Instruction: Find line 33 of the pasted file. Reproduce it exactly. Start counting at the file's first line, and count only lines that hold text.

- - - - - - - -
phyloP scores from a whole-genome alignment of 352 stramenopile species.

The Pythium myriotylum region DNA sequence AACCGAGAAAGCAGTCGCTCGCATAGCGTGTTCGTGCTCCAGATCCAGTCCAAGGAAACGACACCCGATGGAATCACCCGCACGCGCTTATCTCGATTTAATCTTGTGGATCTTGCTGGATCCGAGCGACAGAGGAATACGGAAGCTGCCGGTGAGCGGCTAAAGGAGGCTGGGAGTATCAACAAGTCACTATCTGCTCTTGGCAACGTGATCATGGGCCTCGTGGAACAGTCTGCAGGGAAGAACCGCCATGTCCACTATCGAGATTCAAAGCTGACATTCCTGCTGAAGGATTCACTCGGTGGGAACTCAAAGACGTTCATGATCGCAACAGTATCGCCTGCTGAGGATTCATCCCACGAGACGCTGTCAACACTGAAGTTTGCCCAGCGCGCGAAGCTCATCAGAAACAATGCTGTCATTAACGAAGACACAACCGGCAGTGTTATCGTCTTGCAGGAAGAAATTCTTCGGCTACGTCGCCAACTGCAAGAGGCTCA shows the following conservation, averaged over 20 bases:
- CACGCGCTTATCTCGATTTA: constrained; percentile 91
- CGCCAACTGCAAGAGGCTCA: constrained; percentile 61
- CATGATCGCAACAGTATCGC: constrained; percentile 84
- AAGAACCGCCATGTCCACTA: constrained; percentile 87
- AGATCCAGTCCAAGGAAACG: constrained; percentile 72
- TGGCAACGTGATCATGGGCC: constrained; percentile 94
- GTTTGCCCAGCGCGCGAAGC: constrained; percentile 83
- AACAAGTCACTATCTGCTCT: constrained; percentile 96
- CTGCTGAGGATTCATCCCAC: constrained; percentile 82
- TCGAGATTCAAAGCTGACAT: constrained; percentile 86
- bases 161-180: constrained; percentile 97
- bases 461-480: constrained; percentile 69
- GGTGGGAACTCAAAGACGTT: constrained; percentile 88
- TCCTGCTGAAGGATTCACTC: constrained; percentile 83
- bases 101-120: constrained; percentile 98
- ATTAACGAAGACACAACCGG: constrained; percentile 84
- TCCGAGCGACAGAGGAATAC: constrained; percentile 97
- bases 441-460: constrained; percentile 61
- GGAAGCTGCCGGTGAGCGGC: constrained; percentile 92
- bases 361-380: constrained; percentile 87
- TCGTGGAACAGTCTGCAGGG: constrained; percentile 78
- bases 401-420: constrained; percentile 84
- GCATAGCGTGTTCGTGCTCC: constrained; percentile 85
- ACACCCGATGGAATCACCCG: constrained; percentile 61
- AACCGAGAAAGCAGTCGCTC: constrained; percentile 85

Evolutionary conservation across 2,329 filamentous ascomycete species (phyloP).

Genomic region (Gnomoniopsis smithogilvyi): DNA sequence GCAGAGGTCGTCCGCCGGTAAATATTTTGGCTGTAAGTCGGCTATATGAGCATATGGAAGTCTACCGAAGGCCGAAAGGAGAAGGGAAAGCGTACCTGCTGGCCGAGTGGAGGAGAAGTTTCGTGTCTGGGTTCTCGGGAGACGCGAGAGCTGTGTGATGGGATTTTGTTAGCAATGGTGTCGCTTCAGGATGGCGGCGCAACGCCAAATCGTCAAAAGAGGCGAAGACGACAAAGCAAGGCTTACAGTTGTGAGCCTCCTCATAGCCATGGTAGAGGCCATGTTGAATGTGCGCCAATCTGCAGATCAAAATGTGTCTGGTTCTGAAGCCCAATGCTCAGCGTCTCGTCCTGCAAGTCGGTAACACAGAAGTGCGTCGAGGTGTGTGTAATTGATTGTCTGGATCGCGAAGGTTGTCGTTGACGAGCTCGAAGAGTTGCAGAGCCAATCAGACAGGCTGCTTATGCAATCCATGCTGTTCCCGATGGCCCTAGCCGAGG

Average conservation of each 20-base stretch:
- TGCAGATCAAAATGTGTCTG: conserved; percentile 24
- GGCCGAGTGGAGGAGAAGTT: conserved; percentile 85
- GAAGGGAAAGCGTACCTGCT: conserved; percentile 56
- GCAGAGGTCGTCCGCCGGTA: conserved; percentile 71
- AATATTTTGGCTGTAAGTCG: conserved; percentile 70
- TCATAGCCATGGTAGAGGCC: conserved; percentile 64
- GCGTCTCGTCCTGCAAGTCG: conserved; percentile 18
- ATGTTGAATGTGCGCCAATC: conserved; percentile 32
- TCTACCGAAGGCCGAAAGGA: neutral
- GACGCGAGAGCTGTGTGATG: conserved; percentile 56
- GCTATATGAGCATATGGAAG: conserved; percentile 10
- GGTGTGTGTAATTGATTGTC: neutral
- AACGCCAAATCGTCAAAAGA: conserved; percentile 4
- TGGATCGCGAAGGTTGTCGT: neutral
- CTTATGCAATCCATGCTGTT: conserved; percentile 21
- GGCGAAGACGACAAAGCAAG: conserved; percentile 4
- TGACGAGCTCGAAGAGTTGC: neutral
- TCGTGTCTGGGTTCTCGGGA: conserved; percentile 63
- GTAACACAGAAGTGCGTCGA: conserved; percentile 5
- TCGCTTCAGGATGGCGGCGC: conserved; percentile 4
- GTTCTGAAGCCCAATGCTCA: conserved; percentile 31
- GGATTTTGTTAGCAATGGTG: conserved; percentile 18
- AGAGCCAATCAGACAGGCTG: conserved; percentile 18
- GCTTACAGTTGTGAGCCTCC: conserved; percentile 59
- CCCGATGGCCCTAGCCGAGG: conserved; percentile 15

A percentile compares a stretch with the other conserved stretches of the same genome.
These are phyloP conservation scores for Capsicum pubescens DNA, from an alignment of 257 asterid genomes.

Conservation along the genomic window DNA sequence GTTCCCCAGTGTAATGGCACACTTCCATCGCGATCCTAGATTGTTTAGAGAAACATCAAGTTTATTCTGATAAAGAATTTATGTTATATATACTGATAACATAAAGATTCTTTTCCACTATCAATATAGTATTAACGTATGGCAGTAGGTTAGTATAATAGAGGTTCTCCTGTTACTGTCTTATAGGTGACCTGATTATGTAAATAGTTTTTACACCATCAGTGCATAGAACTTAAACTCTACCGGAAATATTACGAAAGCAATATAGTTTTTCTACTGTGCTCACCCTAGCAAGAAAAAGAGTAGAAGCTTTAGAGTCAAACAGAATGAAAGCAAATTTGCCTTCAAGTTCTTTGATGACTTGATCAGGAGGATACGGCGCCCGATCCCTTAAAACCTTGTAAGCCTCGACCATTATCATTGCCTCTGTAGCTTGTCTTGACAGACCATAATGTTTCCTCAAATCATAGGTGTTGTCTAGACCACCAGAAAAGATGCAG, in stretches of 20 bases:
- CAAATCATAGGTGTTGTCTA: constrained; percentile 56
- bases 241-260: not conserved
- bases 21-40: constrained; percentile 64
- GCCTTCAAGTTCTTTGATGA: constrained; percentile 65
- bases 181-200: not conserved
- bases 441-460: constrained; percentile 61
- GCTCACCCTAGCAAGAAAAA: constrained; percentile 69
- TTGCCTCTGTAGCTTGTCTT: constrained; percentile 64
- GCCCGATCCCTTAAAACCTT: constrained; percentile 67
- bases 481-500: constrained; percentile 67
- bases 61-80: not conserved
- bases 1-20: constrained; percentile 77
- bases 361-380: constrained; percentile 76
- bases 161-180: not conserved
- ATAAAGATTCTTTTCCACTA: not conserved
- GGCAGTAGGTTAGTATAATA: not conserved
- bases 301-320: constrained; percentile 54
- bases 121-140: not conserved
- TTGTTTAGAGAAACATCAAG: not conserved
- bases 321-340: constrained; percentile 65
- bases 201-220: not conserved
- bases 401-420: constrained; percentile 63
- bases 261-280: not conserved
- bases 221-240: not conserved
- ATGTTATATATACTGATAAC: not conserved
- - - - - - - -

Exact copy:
- GAAGGGAAAGCGTACCTGCT: conserved; percentile 56